A Representative Government
Donald Trump’s cabinet, excluding him, of 23 people in July 2019 had a net worth of US$3.2 billion.1 Each cabinet member had an average net worth of more US$139 million and if we included Trump’s own net worth, that number would almost double. In contrast, Obama’s first cabinet had a total net worth of a measly US$67 million, not even half the economic worth of the average Trump cabinet member.2
Hats off to Trump & Co, because in a narrow sense, they’ve done extraordinarily well. There’s a lot more to life than wealth generation but at least let’s recognise that wealth is important and, in this sense, Trump and his cabinet are outstandingly successful.
They may not be great physicians, painters or social welfare workers – each of which is cause for celebration. But the cabinet is spectacular at making money.
An essential aspect to our democracy is that our government should be representative, it should, to refer to the French origins of ‘represents’, embody the people that it serves. This is not just some random tradition but has several important purposes to it.
An obvious one is that we, the people, want our government to see broadly the same world that we do; to not just intellectually understand through PowerPoint presentations and excel files our problems and ambitions, but to have visceral, living knowledge of our reality.
If we take an extreme example to illustrate this point, any government that goes about solving women’s social problems – while excluding women from government, from the process of understanding and solving the problems, is going to struggle. They may not even get that neither ‘women’ nor ‘women’s social problems’ are homogenous.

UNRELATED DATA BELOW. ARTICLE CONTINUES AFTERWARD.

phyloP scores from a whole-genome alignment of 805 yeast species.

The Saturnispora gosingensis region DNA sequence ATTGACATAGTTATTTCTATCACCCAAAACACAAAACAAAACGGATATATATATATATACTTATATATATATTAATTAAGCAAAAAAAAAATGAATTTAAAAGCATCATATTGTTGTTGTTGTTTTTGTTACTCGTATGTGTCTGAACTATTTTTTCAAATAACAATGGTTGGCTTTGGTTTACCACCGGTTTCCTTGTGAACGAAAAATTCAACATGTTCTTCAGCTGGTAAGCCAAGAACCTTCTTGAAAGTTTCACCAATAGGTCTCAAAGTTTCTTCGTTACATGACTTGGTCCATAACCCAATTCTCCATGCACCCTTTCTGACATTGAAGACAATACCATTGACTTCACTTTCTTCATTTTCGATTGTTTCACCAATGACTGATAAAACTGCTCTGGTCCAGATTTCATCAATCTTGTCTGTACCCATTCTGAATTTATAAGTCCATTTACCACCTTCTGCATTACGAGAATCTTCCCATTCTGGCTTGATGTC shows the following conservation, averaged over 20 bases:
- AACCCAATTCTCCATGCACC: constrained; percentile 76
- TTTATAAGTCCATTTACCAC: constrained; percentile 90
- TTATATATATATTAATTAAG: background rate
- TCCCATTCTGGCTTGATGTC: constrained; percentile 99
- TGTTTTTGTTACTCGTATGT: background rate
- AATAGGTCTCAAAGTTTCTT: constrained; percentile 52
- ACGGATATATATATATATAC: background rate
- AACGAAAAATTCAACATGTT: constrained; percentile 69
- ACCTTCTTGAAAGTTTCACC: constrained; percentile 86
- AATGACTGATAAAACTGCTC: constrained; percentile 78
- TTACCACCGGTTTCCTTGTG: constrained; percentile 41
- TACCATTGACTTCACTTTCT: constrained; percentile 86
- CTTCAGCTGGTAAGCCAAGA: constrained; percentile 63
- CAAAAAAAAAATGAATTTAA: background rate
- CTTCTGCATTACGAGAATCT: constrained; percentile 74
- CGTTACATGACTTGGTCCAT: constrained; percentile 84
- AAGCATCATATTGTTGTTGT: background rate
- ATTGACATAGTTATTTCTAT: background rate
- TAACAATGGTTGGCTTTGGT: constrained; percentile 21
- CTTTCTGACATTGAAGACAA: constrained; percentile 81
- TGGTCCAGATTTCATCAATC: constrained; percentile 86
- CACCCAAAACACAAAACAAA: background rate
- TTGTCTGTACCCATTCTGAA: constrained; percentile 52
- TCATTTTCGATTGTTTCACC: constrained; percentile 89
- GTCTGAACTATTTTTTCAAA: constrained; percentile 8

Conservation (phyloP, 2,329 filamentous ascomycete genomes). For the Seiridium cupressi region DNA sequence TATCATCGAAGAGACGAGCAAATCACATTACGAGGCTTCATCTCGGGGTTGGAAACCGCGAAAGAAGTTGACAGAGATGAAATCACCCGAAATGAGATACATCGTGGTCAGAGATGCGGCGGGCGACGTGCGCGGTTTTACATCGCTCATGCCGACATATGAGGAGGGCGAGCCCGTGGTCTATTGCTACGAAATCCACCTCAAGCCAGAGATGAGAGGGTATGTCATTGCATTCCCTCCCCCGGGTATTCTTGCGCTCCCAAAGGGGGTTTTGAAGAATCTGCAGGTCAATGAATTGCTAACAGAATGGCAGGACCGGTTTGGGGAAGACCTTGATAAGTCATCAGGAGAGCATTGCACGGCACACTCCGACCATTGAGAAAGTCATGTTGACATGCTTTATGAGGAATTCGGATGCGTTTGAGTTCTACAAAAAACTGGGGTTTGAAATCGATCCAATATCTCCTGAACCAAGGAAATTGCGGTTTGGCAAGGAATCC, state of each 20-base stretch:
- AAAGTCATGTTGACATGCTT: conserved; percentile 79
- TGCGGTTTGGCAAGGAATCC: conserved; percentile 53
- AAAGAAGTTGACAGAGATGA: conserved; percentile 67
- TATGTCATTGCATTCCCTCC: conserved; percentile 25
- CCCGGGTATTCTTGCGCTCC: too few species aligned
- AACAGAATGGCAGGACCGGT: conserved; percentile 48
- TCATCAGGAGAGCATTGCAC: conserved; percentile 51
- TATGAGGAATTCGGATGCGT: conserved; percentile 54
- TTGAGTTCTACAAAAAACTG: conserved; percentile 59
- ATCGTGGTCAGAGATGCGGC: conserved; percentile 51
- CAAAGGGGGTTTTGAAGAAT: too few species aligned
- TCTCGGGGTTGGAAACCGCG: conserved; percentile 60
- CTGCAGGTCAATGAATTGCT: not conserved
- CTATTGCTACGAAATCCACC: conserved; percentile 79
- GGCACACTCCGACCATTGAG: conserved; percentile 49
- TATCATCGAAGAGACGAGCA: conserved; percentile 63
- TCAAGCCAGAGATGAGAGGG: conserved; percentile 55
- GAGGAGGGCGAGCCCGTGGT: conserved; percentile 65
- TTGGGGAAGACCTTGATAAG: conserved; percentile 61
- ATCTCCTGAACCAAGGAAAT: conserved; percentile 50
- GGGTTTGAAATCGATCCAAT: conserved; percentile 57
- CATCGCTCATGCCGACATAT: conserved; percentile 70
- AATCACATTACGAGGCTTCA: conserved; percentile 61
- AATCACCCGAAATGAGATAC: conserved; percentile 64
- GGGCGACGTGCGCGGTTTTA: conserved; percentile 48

Likewise, any government that goes about tackling racism without including in its own ranks ethno-racial minorities to make sense of racism and present solutions, is again, going to struggle. There are different types of ethno-racism affecting different communities.
Both examples help surface a second important value of representation, that it enables legitimacy. In our first example, the government is vulnerable to accusations of gender bias, even misogyny while in the second example it’s just as vulnerable to accusations of racism. In the eyes of both the female and ethno-racial minority populations, the government will have lost legitimacy. For that matter, it could lose legitimacy with the broader population too.
And then the final reason why we want representative which is that it emotionally connects us citizens to those who are governing. Somebody from our identity, from our community is involved in government and specifically in tackling the task at hand. It gives citizens reassurance and connection, without which that same government begins to feel alien.
The median net worth of American households, which consists of 3.1 people, is US$97,300.3 The average net worth of an American is less than US$31,000, a stark contrast to the US$139 million average net worth of the cabinet, by a factor of 4,485.
This is a cabinet, as few before it, that struggles to understand the economic universe, with all of its limits, aspirations and challenges of America’s lower and middle classes. The people neither chose the president (remember, more voted for Hillary) nor the cabinet. We need to be aware for now that if we’re expecting Trump’s team to have a primal awareness of the economic reality of the vast majority of Americans, including the 46 million living in poverty, we may as well expect pigs to fly.